It is perhaps for this reason that the smartphone craze seems to have the staying power that pogs, fanny packs and other fads lacked, though it seems Canada was slow to jump on the bandwagon.

“Smartphones are seen as the embodiment of a lot of the things we like about technology, such as convergence and ubiquity,” Trottier said.

“But many cultures have adopted them more rapidly than in Canada. There’s no simple explanation for this, but I gather that cheaper plans in other areas could be a contributing factor.” But Canadians have caught up. The Bank Street Apple store in Ottawa sold out of the iPhone within four hours of its release earlier this year—the first day it was available in Canada.

Although a changing job market began the shift toward faster communication, Trottier said smartphone marketing has pushed the popularity of the devices to the next consumer level.

“A lot of this need to speed up our lives comes from changing work conditions, such as the rise of flex-time,” Trottier said. “But it spills into other aspects of our lives, in no small part thanks to sleek marketing campaigns.” Patience, Trottier said, is no longer a virtue.

“These smartphones can speed up our lives, mainly through the expectation that at any hour we can receive and respond to any call, email or RSS feed. They allow a perpetual connection to other people, but also to institutions such as the workplace, the marketplace and the government.

“You can now, like never before, exchange vast amounts of information with your peers at any given time and from any place.

“These devices reflect the increased mobility in our society,” Trottier said. “Between longer commuting times, long-distance relationships and people working more frequently outside of the office, iPhones and other devices attempt to maintain connectivity in a time when we may see clients more often than co-workers, and co-workers more often than family members.”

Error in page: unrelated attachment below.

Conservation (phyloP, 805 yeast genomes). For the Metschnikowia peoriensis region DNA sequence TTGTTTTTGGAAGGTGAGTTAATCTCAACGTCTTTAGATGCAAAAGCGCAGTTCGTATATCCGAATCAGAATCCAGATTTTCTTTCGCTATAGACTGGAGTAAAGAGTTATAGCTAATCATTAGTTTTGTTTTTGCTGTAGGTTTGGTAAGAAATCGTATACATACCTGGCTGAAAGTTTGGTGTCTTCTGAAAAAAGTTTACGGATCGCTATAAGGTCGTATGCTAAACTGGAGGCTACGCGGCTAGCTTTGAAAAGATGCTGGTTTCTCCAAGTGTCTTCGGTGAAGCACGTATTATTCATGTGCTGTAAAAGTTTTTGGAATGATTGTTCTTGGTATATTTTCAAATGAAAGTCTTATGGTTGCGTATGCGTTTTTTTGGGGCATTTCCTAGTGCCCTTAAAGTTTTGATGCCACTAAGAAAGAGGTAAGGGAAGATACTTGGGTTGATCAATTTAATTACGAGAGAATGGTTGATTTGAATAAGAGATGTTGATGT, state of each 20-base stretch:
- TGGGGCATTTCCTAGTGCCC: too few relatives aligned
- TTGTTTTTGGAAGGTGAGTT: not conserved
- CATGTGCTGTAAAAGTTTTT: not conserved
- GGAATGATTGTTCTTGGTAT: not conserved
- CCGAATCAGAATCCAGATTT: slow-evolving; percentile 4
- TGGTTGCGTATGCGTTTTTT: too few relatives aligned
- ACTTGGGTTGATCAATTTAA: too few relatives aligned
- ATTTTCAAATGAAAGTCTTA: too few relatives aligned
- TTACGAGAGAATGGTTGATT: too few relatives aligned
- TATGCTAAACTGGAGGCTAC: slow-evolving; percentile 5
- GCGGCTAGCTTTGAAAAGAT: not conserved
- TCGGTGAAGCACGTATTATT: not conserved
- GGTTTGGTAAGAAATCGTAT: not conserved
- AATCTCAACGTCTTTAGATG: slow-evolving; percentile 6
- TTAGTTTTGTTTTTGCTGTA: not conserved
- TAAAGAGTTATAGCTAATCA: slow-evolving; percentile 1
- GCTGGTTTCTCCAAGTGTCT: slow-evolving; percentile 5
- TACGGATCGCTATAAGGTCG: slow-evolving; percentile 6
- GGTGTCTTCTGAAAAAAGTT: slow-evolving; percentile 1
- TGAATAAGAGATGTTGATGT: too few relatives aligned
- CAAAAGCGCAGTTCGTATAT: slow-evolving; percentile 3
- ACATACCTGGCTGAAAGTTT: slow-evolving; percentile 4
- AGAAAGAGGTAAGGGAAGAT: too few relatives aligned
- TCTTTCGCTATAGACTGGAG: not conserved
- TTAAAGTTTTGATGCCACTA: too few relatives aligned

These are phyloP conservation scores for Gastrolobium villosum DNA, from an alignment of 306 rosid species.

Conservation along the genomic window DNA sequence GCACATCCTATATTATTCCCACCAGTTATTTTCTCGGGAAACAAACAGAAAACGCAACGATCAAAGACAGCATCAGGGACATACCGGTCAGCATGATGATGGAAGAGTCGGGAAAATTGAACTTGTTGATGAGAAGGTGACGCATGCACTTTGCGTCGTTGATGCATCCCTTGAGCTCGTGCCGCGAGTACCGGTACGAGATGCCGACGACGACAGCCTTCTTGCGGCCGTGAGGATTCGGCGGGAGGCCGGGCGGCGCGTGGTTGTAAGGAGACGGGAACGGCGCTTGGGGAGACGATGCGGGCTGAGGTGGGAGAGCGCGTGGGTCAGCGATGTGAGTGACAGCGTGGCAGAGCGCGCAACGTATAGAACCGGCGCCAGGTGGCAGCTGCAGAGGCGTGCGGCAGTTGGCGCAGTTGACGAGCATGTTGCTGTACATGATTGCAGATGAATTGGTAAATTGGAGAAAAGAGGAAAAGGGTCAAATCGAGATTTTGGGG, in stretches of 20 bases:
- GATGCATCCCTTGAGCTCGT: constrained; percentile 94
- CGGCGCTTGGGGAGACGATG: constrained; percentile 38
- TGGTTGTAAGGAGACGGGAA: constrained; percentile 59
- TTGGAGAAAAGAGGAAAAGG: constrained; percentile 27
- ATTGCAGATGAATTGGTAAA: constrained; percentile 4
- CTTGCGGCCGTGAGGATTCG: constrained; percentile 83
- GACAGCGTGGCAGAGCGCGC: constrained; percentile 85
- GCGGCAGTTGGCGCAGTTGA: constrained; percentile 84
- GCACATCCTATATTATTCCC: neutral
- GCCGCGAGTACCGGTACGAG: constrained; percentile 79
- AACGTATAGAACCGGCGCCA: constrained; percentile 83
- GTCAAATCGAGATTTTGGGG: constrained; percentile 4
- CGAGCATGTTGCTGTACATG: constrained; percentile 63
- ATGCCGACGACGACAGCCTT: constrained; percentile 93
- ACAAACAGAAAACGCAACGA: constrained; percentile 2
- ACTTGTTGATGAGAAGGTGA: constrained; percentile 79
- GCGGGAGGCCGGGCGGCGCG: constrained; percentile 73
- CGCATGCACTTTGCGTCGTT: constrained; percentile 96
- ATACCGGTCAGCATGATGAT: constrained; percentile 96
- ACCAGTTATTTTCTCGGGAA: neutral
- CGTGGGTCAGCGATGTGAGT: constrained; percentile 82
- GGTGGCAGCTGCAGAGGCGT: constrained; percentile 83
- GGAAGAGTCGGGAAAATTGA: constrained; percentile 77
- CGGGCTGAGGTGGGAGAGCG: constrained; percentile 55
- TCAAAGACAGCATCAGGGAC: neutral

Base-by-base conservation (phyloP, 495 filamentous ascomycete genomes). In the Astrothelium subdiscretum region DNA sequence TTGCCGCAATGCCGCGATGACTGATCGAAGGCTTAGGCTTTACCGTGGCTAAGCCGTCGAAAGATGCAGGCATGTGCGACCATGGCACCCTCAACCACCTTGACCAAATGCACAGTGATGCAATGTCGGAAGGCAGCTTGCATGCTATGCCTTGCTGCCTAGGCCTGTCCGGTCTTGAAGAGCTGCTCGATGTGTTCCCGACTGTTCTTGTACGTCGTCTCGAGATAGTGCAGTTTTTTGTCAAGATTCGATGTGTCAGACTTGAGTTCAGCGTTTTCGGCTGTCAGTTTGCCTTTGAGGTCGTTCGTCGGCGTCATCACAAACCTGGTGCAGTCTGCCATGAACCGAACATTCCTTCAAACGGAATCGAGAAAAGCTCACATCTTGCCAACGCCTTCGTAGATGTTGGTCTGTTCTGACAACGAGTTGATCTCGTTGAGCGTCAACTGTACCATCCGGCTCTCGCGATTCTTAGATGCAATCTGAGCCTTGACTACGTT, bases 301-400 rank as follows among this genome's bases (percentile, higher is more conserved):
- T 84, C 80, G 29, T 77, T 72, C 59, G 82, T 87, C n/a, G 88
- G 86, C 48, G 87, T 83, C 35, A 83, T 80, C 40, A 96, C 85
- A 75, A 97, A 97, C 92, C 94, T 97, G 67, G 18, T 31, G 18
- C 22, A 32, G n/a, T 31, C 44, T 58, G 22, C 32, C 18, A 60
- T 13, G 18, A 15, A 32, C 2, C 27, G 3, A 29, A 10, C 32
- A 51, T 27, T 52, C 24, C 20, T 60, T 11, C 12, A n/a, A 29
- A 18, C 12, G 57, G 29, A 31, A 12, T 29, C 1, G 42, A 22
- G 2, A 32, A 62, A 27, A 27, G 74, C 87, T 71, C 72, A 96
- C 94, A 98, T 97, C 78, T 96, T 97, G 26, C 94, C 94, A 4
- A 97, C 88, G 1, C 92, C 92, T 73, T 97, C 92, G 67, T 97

As more of our information, entertainment and work moves online, so too do our social interactions.

Smartphones allow individuals to stay connected to online relationships at all times, however superficial they may be.

“There’s been a shift in terms of what we consider to be a friend. In an era where someone’s Facebook ‘friend list’ is made up of 500 or more people, the simple task of staying in touch becomes an ongoing process that is made easier by smart phones and other technologies,” Trottier said.

He added that the prevalence of smartphones could make being unreachable a desirable—and costly—thing.

“There will be a cost associated with not being connected. A very mundane example would be not being on Facebook. People appreciate it, but then they get frustrated when they don’t get invited to parties. You’ll see the same kinds of things in terms of the costs being weighed, and whether or not it’s worth it not to be constantly contactable,” Trottier said.

“This ties in especially with careers—you’re expected to be available as an employee.”

He said the smartphone craze is a natural technological progression from cellular phones.

“You can see that it’s more than just a fad when you look at the popularity of the forerunners of smartphones. Cell phones for a while had these kinds of functions, and now that people are good at using those, smartphones have become popular,” Trottier said.

“In many ways it’s not that much different from people toting their laptops around campus. It’s just that what was once a desire to be connected at all times is becoming a requirement.”

—With files from Monica Heisey

Photos by Matthew Rushworth and Tyler Ball